Uranus And Neptune As Methane Planets: Producing Icy Giants From Refractory Planetesimals

By Keith Cowing
Status Report
June 1, 2024
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Uranus And Neptune As Methane Planets: Producing Icy Giants From Refractory Planetesimals
Reprocessed images show the true colors of Uranus (left) and Neptune. — University of Oxford

Uranus and Neptune are commonly considered ice giants, and it is often assumed that, in addition to a solar mix of hydrogen and helium, they contain roughly twice as much water as rock.

This classical picture has led to successful models of their internal structure and has been understood to be compatible with the composition of the solar nebula during their formation (Reynolds and Summers 1965; Podolak and Cameron 1974; Podolak and Reynolds 1984; Podolak et al. 1995; Nettelmann et al. 2013). However, the dominance of water has been recently questioned (Teanby et al. 2020; Helled and Fortney 2020; Podolak et al. 2022).

Planetesimals in the outer solar system are composed mainly of refractory materials, leading to an inconsistency between the icy composition of Uranus and Neptune and the ice-poor planetesimals they accreted during formation (Podolak et al. 2022).

Here we elaborate on this problem, and propose a new potential solution. We show that chemical reactions between planetesimals dominated by organic-rich refractory materials and the hydrogen in gaseous atmospheres of protoplanets can form large amounts of methane ‘ice’. Uranus and Neptune could thus be compatible with having accreted refractory-dominated planetesimals, while still remaining icy.

Using random statistical computer models for a wide parameter space, we show that the resulting methane-rich internal composition could be a natural solution, giving a good match to the size, mass and moment of inertia of Uranus and Neptune, whereas rock-rich models appear to only work if a rocky interior is heavily mixed with hydrogen.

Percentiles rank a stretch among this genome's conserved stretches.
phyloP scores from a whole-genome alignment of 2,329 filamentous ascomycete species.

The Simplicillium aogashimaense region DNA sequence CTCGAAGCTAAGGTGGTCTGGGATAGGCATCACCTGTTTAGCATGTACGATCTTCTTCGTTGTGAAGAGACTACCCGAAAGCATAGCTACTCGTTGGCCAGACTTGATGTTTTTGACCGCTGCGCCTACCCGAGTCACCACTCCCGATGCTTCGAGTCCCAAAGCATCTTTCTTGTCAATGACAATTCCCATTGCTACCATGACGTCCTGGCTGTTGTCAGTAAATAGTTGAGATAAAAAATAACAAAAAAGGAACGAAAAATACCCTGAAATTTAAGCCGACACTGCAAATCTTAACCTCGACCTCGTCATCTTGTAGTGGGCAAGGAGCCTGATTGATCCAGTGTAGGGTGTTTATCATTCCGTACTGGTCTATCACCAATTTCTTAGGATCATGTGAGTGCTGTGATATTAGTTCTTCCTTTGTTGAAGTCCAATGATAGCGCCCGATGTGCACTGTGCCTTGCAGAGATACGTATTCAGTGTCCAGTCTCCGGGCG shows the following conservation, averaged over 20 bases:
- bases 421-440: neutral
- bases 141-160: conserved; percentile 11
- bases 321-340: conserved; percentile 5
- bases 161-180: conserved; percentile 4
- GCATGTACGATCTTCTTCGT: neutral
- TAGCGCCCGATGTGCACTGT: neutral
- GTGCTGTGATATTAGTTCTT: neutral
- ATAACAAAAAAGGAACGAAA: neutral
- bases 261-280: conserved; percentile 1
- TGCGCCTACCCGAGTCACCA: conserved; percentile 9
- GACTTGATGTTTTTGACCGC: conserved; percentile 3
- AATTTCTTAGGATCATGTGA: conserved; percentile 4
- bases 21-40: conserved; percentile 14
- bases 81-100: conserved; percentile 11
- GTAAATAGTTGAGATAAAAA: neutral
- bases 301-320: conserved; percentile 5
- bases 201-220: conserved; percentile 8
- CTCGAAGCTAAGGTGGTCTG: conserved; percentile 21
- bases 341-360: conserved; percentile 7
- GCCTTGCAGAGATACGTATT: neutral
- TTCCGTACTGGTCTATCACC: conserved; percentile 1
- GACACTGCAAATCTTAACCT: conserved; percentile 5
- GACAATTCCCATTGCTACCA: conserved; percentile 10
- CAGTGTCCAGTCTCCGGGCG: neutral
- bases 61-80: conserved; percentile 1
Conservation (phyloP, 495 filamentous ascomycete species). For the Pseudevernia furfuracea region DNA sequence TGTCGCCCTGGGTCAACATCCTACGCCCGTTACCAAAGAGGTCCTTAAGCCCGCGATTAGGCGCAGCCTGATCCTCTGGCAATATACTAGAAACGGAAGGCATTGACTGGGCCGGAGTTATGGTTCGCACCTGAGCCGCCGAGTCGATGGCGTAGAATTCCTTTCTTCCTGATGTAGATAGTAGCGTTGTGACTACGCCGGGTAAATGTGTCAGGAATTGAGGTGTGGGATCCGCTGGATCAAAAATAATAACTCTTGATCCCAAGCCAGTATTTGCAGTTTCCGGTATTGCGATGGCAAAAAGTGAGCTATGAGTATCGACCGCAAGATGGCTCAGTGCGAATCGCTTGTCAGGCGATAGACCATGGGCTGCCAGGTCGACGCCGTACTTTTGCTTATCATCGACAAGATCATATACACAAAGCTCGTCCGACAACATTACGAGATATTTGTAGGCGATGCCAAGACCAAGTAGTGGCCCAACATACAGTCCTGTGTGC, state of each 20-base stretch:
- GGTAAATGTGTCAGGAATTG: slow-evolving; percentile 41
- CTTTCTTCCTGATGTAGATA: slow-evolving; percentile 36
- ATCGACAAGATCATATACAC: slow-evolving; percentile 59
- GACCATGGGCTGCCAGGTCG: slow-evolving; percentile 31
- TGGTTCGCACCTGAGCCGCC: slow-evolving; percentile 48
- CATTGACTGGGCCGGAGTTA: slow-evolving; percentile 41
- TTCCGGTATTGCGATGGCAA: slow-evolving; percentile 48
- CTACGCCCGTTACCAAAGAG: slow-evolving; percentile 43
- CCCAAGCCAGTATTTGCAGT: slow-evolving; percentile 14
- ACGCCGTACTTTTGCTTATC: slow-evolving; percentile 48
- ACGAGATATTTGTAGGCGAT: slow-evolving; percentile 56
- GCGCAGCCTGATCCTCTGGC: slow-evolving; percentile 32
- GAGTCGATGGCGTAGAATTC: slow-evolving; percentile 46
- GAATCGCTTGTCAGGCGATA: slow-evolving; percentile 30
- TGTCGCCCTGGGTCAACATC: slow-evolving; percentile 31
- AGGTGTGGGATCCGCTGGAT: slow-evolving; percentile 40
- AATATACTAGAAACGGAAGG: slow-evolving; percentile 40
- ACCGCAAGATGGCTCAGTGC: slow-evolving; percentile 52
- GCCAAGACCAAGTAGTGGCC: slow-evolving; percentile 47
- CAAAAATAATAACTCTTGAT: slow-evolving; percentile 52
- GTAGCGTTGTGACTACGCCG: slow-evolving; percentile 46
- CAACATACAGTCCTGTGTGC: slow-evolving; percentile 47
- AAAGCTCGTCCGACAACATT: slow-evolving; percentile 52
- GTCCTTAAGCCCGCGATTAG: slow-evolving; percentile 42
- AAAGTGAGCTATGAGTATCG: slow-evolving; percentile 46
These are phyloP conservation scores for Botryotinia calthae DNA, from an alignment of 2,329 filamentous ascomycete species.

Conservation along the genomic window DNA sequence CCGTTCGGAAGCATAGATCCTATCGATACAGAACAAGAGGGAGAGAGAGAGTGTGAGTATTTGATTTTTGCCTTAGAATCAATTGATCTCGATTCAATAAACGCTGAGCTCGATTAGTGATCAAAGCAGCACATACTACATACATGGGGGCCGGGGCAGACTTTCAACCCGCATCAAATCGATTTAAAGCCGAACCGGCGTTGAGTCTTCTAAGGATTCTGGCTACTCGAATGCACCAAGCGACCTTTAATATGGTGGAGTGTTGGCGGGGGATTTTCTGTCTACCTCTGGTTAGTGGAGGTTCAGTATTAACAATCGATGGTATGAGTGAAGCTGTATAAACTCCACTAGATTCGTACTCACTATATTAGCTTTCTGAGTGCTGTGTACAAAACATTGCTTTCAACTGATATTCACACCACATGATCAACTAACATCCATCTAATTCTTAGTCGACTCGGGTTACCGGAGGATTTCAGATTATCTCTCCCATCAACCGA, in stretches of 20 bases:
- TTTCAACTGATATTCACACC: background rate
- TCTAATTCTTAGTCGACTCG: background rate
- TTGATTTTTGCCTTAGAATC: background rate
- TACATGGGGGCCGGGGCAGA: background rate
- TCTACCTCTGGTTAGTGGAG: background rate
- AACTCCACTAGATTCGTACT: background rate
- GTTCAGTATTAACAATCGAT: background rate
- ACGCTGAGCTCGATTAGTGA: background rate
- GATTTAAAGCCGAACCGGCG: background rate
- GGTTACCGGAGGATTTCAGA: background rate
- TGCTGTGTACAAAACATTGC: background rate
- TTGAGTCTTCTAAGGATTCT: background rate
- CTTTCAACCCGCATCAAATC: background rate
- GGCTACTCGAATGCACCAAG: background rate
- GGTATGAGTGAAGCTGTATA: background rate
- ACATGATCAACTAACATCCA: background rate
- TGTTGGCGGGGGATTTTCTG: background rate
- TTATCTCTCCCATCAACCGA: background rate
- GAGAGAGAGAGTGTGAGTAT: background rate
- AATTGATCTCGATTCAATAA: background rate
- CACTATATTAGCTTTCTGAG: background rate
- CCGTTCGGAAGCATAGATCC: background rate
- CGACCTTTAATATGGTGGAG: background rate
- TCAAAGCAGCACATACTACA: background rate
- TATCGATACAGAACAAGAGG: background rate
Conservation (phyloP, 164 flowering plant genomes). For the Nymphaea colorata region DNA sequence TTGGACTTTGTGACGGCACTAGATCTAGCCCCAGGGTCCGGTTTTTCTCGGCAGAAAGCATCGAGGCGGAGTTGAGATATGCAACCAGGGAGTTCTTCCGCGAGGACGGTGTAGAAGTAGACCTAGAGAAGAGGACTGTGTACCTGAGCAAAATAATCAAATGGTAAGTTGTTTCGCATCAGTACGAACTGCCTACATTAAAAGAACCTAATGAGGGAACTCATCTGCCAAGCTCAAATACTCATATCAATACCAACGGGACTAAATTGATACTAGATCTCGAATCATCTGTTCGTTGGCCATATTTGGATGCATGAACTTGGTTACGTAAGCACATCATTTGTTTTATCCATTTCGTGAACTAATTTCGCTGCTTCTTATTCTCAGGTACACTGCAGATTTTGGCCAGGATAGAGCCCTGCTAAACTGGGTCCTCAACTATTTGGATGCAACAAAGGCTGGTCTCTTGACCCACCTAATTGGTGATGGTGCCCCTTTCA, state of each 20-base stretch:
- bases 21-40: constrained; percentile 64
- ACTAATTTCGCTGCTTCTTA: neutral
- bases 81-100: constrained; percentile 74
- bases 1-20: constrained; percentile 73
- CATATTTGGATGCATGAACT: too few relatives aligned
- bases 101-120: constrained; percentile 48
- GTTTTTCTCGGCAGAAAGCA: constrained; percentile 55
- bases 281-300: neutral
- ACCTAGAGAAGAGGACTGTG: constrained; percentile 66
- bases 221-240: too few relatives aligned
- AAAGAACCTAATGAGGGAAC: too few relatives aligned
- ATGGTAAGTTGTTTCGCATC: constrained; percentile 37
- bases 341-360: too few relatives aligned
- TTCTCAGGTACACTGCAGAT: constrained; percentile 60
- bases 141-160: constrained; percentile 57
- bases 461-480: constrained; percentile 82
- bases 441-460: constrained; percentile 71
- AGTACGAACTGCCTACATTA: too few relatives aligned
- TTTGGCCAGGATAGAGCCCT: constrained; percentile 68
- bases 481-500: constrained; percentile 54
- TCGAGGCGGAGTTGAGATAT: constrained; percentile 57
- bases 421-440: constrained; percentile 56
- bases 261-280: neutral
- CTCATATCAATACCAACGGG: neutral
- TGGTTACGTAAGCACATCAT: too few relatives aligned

Our model predicts a lower than solar hydrogen to helium ratio, which can be tested. We conclude that Uranus, Neptune and similar exoplanets could be methane-rich, and discuss why Jupiter and Saturn cannot.

Mass fraction of CH4 vs. water/rock mass ratio (logarithmic). Each point denotes a
random interior model, color coded by its central temperature. The dashed vertical line indicates
equal fractions of water and rock. The right (left) dotted vertical line indicates a water/rock mass
ratio of 2 (0.5). — astro-ph.EP

Uri Malamud, Morris Podolak, Joshua Podolak, Peter Bodenheimer

Comments: Submitted to Icarus
Subjects: Earth and Planetary Astrophysics (astro-ph.EP)
Cite as: arXiv:2403.12512 [astro-ph.EP] (or arXiv:2403.12512v1 [astro-ph.EP] for this version)
Submission history
From: Uri Malamud
[v1] Tue, 19 Mar 2024 07:28:48 UTC (1,612 KB)
Astrobiology, Astrochemistry,

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